Now, access the Jaeger dashboard:
istioctl dashboard jaeger& 1096336 http://localhost:16686
Figure 7: Jaeger dashboard
Jaeger is now running in the background and collecting data, so select “productpage.default” and click on “Find Traces” at the bottom of the drop-down menu.
Figure 8: Jaeger dashboard with productpage
The top visualization shows you the average response time of an end-to-end response for different periods.
Figure 9: Jaeger Dashboard visualization for average response time
Now that you understand how to send metrics to Grafana and Jaeger, let’s shift gears and look at AWS Distro for OpenTelemetry (ADOT).
AWS and OpenTelemetry 🔗︎
Using AWS Distro, you need to instrument your application only once and can then send correlated metrics and traces to multiple monitoring solutions, such as CloudWatch, X-Ray, Elasticsearch, and Partner solutions. With the help of auto-instrumentation agents, you can collect traces without needing to change your code, plus the solution gathers metadata from your AWS resources, which helps correlate application performance data with the underlying infrastructure data, resolving problems faster.
Currently, AWS Distro for OpenTelemetry supports instrumenting your application for on-premises as well as the following AWS services: Amazon Elastic Kubernetes Service (EKS) on EC2, AWS Fargate, Elastic Compute Cloud (EC2), and AWS Fargate.
Various Components 🔗︎
AWS Distro for OpenTelemetry consists of the following components:
- The OpenTelemetry SDK allows for the collection of metadata for AWS-specific resources, such as Task and Pod ID, Container ID, and Lambda function version. It can also correlate trace and metrics data from both CloudWatch and AWS X-Ray.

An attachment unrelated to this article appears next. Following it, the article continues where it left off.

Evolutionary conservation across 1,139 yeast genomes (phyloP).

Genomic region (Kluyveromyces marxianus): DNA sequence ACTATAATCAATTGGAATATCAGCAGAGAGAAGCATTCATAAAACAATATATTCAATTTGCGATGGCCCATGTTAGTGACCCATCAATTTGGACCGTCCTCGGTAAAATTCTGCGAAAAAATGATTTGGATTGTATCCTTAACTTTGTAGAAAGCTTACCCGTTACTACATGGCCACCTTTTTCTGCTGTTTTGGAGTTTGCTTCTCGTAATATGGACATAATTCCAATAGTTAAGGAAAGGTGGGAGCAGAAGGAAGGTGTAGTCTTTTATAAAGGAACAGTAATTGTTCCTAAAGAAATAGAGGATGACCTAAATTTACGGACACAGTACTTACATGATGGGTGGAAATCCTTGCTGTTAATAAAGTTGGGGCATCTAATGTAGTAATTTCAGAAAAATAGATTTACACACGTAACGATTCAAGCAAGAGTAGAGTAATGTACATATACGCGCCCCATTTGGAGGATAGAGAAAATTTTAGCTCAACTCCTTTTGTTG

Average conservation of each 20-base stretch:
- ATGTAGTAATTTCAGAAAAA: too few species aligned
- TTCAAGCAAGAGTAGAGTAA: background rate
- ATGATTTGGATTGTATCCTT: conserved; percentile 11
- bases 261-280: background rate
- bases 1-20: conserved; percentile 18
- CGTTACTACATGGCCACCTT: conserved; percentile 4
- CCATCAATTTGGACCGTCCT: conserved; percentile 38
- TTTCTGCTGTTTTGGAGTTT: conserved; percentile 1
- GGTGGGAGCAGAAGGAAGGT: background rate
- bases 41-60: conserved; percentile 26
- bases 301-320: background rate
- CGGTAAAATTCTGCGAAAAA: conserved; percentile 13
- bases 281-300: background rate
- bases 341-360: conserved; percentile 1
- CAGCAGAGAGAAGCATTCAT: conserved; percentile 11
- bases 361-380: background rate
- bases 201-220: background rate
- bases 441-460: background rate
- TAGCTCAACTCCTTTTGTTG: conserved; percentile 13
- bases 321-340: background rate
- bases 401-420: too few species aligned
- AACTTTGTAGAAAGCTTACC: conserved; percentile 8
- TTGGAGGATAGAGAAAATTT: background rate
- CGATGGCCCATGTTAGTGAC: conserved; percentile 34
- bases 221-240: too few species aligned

- The OpenTelemetry Collector is responsible for sending data to AWS services like AWS CloudWatch, Amazon Managed Service for Prometheus, and AWS X-Ray.
AWS also supports an OpenTelemetry Java auto-instrumentation agent for tracing data from AWS SDKs and X-Ray. For all these components, AWS also contributes back to the upstream project.
Serverless and OpenTelemetry 🔗︎
AWS Distro for OpenTelemetry currently only supports Python based on Lambda Extensions. First, you need to build your Lambda layer containing the OpenTelemetry SDK and Collector, which you can then add to your Lambda function. Once this is done, AWS takes care of auto-instrumentation and initializes the instrumentation of dependencies, HTTP clients, and AWS SDKs. It also captures resource-specific information, such as Lambda function name, Amazon resource name (ARN), version, and request-ID.
There are a couple of installations required before building the Lambda layer:
- AWS SAM CLI: Refer to the following doc to install per your given platform.
- AWS CLI: Refer to the following doc to install per your given platform; this is needed to configure AWS credentials and requires administrator access.
Note: Currently Lambda layer only supports Python 3.8 Lambda runtimes.
Building the Lambda Layer 🔗︎
Once you meet all the prerequisites, the next step is to build the Lambda layer. Here, you’ll have the AWS Distro for OpenTelemetry Collector (ADOT Collector), run as a Lambda extension; your Python function will also use this layer.